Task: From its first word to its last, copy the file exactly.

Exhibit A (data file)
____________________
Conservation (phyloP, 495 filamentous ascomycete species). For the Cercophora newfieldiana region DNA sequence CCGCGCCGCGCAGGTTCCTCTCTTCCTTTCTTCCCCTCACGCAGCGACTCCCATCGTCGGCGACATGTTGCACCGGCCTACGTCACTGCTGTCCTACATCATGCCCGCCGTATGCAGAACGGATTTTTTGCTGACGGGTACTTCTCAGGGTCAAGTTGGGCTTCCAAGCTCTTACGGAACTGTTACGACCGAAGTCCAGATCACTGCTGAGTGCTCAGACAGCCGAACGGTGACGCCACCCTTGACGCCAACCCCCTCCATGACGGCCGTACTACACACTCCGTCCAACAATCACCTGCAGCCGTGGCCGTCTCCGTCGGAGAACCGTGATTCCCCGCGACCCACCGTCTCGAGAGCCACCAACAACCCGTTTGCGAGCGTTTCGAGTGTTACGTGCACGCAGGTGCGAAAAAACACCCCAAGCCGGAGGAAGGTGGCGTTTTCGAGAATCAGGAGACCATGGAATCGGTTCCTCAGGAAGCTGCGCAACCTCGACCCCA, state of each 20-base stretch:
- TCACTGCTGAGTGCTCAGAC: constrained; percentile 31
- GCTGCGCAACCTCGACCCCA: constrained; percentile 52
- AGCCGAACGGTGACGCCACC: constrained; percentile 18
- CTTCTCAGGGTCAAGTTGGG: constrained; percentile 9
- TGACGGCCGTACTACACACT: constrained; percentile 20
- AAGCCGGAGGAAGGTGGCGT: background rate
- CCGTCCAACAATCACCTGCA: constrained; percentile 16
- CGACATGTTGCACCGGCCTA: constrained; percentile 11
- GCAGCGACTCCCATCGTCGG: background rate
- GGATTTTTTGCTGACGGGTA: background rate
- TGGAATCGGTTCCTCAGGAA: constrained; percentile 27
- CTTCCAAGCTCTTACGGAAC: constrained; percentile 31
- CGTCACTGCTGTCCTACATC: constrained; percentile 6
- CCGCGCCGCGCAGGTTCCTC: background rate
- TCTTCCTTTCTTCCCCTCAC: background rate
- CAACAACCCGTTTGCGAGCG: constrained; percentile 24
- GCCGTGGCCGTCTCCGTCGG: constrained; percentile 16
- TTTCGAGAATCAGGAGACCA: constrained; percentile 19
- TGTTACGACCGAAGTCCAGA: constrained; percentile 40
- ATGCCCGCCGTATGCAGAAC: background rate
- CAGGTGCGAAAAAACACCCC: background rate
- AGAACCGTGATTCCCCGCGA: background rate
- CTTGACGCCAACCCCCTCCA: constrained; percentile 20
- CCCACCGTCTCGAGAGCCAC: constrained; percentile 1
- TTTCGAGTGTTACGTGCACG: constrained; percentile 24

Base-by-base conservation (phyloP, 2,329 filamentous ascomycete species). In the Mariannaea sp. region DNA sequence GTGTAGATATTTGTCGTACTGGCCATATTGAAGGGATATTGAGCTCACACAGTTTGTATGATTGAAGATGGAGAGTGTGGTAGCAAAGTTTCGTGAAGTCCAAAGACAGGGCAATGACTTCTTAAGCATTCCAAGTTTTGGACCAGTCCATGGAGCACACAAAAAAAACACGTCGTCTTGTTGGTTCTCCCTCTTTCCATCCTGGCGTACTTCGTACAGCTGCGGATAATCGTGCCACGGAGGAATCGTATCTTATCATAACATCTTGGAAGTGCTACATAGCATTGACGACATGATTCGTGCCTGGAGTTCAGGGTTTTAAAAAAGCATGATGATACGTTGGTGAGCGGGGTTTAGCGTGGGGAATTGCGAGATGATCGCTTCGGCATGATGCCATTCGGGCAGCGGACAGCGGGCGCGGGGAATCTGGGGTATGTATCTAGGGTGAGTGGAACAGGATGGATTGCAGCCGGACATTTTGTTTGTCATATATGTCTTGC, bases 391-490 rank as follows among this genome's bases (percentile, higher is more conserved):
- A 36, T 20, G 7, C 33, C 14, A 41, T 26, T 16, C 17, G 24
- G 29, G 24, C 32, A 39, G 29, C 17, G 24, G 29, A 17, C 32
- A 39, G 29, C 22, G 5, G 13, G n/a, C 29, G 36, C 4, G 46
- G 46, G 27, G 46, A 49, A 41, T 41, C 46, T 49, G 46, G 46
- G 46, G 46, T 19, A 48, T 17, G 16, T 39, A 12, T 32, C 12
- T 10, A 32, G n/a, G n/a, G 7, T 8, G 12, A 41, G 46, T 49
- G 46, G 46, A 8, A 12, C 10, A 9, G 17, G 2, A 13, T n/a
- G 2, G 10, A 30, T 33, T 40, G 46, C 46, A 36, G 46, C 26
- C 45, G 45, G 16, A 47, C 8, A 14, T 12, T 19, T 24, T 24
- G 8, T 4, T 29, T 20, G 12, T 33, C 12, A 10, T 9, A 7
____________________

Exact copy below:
Conservation (phyloP, 495 filamentous ascomycete species). For the Cercophora newfieldiana region DNA sequence CCGCGCCGCGCAGGTTCCTCTCTTCCTTTCTTCCCCTCACGCAGCGACTCCCATCGTCGGCGACATGTTGCACCGGCCTACGTCACTGCTGTCCTACATCATGCCCGCCGTATGCAGAACGGATTTTTTGCTGACGGGTACTTCTCAGGGTCAAGTTGGGCTTCCAAGCTCTTACGGAACTGTTACGACCGAAGTCCAGATCACTGCTGAGTGCTCAGACAGCCGAACGGTGACGCCACCCTTGACGCCAACCCCCTCCATGACGGCCGTACTACACACTCCGTCCAACAATCACCTGCAGCCGTGGCCGTCTCCGTCGGAGAACCGTGATTCCCCGCGACCCACCGTCTCGAGAGCCACCAACAACCCGTTTGCGAGCGTTTCGAGTGTTACGTGCACGCAGGTGCGAAAAAACACCCCAAGCCGGAGGAAGGTGGCGTTTTCGAGAATCAGGAGACCATGGAATCGGTTCCTCAGGAAGCTGCGCAACCTCGACCCCA, state of each 20-base stretch:
- TCACTGCTGAGTGCTCAGAC: constrained; percentile 31
- GCTGCGCAACCTCGACCCCA: constrained; percentile 52
- AGCCGAACGGTGACGCCACC: constrained; percentile 18
- CTTCTCAGGGTCAAGTTGGG: constrained; percentile 9
- TGACGGCCGTACTACACACT: constrained; percentile 20
- AAGCCGGAGGAAGGTGGCGT: background rate
- CCGTCCAACAATCACCTGCA: constrained; percentile 16
- CGACATGTTGCACCGGCCTA: constrained; percentile 11
- GCAGCGACTCCCATCGTCGG: background rate
- GGATTTTTTGCTGACGGGTA: background rate
- TGGAATCGGTTCCTCAGGAA: constrained; percentile 27
- CTTCCAAGCTCTTACGGAAC: constrained; percentile 31
- CGTCACTGCTGTCCTACATC: constrained; percentile 6
- CCGCGCCGCGCAGGTTCCTC: background rate
- TCTTCCTTTCTTCCCCTCAC: background rate
- CAACAACCCGTTTGCGAGCG: constrained; percentile 24
- GCCGTGGCCGTCTCCGTCGG: constrained; percentile 16
- TTTCGAGAATCAGGAGACCA: constrained; percentile 19
- TGTTACGACCGAAGTCCAGA: constrained; percentile 40
- ATGCCCGCCGTATGCAGAAC: background rate
- CAGGTGCGAAAAAACACCCC: background rate
- AGAACCGTGATTCCCCGCGA: background rate
- CTTGACGCCAACCCCCTCCA: constrained; percentile 20
- CCCACCGTCTCGAGAGCCAC: constrained; percentile 1
- TTTCGAGTGTTACGTGCACG: constrained; percentile 24

Base-by-base conservation (phyloP, 2,329 filamentous ascomycete species). In the Mariannaea sp. region DNA sequence GTGTAGATATTTGTCGTACTGGCCATATTGAAGGGATATTGAGCTCACACAGTTTGTATGATTGAAGATGGAGAGTGTGGTAGCAAAGTTTCGTGAAGTCCAAAGACAGGGCAATGACTTCTTAAGCATTCCAAGTTTTGGACCAGTCCATGGAGCACACAAAAAAAACACGTCGTCTTGTTGGTTCTCCCTCTTTCCATCCTGGCGTACTTCGTACAGCTGCGGATAATCGTGCCACGGAGGAATCGTATCTTATCATAACATCTTGGAAGTGCTACATAGCATTGACGACATGATTCGTGCCTGGAGTTCAGGGTTTTAAAAAAGCATGATGATACGTTGGTGAGCGGGGTTTAGCGTGGGGAATTGCGAGATGATCGCTTCGGCATGATGCCATTCGGGCAGCGGACAGCGGGCGCGGGGAATCTGGGGTATGTATCTAGGGTGAGTGGAACAGGATGGATTGCAGCCGGACATTTTGTTTGTCATATATGTCTTGC, bases 391-490 rank as follows among this genome's bases (percentile, higher is more conserved):
- A 36, T 20, G 7, C 33, C 14, A 41, T 26, T 16, C 17, G 24
- G 29, G 24, C 32, A 39, G 29, C 17, G 24, G 29, A 17, C 32
- A 39, G 29, C 22, G 5, G 13, G n/a, C 29, G 36, C 4, G 46
- G 46, G 27, G 46, A 49, A 41, T 41, C 46, T 49, G 46, G 46
- G 46, G 46, T 19, A 48, T 17, G 16, T 39, A 12, T 32, C 12
- T 10, A 32, G n/a, G n/a, G 7, T 8, G 12, A 41, G 46, T 49
- G 46, G 46, A 8, A 12, C 10, A 9, G 17, G 2, A 13, T n/a
- G 2, G 10, A 30, T 33, T 40, G 46, C 46, A 36, G 46, C 26
- C 45, G 45, G 16, A 47, C 8, A 14, T 12, T 19, T 24, T 24
- G 8, T 4, T 29, T 20, G 12, T 33, C 12, A 10, T 9, A 7